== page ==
NewsMontana Politics


Outdoor writer Ballard will challenge GOP Congressman Rosendale

Running in MT's new eastern district
Ballard-Jack dog.jpeg
Posted at 3:59 PM, Aug 03, 2021
and last updated 2021-08-03 17:59:03-04

HELENA — The first Democrat to challenge Montana’s only congressman, Republican Matt Rosendale, in the 2022 election has officially kicked off his campaign: Outdoor writer Jack Ballard of Red Lodge.

Ballard, 58, said this week that Congress is moving too slowly to tackle major issues facing the country, such as inadequate wages and unaffordable health care, and that Montana needs someone who is a problem-solver.

“It’s easy to sit in your corner, tossing out insults and tweets, but more challenging to find workable solutions,” he said in a statement. “The country needs people in Washington, D.C., who understand the lives of everyday Americans and will work toward progress, even if there are no perfect solutions.”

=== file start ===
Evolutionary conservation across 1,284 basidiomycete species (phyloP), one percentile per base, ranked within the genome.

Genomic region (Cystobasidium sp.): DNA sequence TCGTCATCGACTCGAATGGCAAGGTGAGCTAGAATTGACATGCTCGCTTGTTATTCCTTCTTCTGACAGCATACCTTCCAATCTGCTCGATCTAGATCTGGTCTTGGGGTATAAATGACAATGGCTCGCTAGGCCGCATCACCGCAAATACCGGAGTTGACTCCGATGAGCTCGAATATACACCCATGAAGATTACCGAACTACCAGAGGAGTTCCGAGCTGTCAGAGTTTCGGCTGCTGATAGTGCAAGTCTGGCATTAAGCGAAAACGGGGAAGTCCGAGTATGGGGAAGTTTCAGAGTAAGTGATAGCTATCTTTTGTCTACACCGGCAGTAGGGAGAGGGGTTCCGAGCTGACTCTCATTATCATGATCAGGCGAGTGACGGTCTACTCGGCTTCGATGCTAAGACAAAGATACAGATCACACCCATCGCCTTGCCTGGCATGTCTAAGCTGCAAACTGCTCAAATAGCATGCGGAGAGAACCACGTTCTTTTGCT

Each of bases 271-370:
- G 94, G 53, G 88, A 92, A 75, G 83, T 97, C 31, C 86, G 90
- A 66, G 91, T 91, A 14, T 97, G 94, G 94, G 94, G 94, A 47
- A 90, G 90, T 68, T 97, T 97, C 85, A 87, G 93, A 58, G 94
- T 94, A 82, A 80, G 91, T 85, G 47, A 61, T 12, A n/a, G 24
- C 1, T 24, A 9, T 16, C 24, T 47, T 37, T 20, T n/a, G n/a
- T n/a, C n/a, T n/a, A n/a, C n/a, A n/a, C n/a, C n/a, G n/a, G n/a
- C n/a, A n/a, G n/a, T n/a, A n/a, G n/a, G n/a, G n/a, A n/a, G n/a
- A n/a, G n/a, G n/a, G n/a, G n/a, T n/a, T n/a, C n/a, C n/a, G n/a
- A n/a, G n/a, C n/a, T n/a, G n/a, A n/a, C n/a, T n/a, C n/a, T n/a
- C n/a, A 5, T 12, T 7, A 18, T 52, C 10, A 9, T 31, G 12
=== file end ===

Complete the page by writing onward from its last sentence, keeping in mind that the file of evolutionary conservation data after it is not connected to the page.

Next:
Ballard ran briefly for U.S. Senate in 2020, as a Democrat, but withdrew shortly after entering, because of a heart condition.

He said he plans to run in Montana’s new eastern congressional district, whose boundaries have yet to be drawn.

Montana is getting an additional congressional seat in 2022, after three decades of having only one U.S. House member representing the entire state.

It’s assumed that Rosendale, Montana’s current at-large congressman, would run for re-election in the eastern district – which also is likely to lean Republican. Rosendale first won election to the statewide seat in 2020.

Ballard has written 13 books, focusing primarily on wildlife and hunting, and has written for national publications on outdoor subjects and agriculture.

Ballard said the federal minimum wage of $7.50 an hour is far too low and that average people are finding it more and more difficult to afford basic necessities, such as housing and health care.

“Quality health care should be available and affordable to every citizen of this country,” he said. “Folks from Broadus and Ashland shouldn’t have to drive to Billings for routine health care.”